Dracula: Terror in the Snow!
In 1971, the Comics Code Authority, which had been dictating comics content since 1954, loosened its guidelines, opening the door for vampires, werewolves, mummies, and other monsters to appear in mainstream, color, regular-format stories. Marvel Comics took full advantage and initiated their Marvel horror titles: The Monster of Frankenstein, Werewolf by Night, Ghost Rider, Man-Thing, The Son of Satan, and the flagship book, The Tomb of Dracula. Power Records cashed in on this successful trend, slightly altering stories and titles, cleaning them up for family audiences. The story from Tomb of Dracula #19, “Snowbound in Hell!” became the tamer, Dracula: Terror in the Snow! Dracula and his enemy, Rachel Van Helsing, are lost in the Transylvanian Alps. A brutal snowstorm’s underway, and to survive the pair must ally, albeit tenuously. The unsung actor voicing Dracula is more camp than menacing, but with a story from Marv Wolfman you can’t go wrong.
The Monster of Frankenstein
To my knowledge, The Monster of Frankenstein is the only Power release adapted from the first issue of any comic. This is your standard origin story of the Monster, pepped up with outstanding art by Mike Ploog. I realize now that the actor portraying the Monster also voiced the Hulk and other brutish characters. Other cast members are recognizable across recordings too. Today, Fred Tatasciore’s bellows and growls define the emerald giant for many animated features and series, and Mark Hamill’s Joker always steals the show. These contemporary actors have received the accolades they’re due. Power Records did no such favor for its anonymous actors.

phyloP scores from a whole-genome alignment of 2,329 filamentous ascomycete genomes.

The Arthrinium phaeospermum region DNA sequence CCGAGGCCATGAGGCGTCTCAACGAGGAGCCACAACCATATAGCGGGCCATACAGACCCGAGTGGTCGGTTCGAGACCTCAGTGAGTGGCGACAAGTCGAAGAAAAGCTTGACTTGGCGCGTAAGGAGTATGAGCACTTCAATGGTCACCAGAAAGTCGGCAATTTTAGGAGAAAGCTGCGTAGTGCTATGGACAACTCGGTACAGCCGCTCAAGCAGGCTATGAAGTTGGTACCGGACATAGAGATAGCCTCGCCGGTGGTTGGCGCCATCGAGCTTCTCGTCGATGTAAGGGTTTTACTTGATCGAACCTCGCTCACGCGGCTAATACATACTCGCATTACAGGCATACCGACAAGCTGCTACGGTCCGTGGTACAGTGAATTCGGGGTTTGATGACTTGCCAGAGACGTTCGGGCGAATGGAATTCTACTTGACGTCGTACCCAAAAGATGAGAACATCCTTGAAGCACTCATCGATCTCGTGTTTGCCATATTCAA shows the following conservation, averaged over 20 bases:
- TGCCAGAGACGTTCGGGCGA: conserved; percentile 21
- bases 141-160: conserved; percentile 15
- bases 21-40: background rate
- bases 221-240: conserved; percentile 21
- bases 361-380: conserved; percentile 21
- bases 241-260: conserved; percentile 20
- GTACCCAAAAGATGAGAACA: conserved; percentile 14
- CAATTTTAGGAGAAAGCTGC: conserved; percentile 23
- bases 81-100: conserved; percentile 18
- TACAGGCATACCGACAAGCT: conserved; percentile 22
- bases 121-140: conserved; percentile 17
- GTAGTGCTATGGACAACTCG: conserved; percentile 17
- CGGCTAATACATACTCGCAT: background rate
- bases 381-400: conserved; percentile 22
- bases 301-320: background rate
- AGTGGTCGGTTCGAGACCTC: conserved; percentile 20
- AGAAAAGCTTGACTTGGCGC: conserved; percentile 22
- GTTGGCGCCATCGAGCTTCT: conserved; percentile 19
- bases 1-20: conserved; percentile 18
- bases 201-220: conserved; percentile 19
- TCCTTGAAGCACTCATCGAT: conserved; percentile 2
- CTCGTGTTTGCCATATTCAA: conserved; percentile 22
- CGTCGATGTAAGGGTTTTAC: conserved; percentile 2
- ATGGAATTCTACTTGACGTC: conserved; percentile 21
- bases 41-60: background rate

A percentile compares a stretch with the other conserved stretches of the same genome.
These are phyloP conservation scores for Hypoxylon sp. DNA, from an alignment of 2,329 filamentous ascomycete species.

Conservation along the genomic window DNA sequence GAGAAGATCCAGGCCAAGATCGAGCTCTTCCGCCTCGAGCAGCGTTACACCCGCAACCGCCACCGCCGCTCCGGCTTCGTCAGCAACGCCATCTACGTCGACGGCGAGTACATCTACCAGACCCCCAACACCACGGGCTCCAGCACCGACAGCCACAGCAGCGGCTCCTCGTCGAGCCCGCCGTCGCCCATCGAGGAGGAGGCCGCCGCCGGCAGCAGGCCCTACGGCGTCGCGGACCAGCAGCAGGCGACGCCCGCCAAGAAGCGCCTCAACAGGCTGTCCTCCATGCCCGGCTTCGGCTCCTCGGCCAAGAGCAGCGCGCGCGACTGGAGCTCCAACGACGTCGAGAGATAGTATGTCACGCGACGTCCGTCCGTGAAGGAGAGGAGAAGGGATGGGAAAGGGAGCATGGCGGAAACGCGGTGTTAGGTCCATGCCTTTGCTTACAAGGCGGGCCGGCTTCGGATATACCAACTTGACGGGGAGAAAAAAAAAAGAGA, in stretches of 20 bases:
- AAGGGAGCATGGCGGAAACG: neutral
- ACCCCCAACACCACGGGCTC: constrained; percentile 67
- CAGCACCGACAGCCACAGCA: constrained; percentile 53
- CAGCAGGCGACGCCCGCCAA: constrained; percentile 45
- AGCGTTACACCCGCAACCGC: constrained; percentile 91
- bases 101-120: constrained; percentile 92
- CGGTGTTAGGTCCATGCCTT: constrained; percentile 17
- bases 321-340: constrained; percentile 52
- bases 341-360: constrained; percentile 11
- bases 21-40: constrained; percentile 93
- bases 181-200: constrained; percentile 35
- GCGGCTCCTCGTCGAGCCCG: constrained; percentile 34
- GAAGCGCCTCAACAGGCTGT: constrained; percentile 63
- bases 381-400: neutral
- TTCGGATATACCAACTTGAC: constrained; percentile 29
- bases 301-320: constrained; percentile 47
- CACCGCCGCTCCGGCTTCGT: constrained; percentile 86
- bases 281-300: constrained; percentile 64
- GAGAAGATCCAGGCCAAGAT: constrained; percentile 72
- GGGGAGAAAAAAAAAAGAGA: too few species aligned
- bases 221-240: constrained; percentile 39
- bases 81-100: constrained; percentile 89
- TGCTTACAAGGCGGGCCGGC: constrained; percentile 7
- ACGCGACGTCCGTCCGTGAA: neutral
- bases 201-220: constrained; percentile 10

The Curse of the Werewolf
Yes, busted. I love Marvel’s Bronze Age horror! My mother dreaded trips to Woolworth’s, because without fail I’d come running up the aisle, waving another Power Record, almost always Marvel horror. Here Werewolf by Night becomes The Curse of the Werewolf. To my dismay, Power never went with Son of Satan. I understand why, however. Editors can clean up excesses from other horror titles, but what to do with a character who’s literally the son of the Devil? I would have been that kid jumping up and down spasmodically if he’d found a Son of Satan recording among the stacks. My mother would have been the parent grinning sheepishly at other adults who might think we were hanging with Anton Szandor LaVey down at that funky temple with the interesting man-goat statue out front. I resent this omission and related judgmental attitudes, but I get it.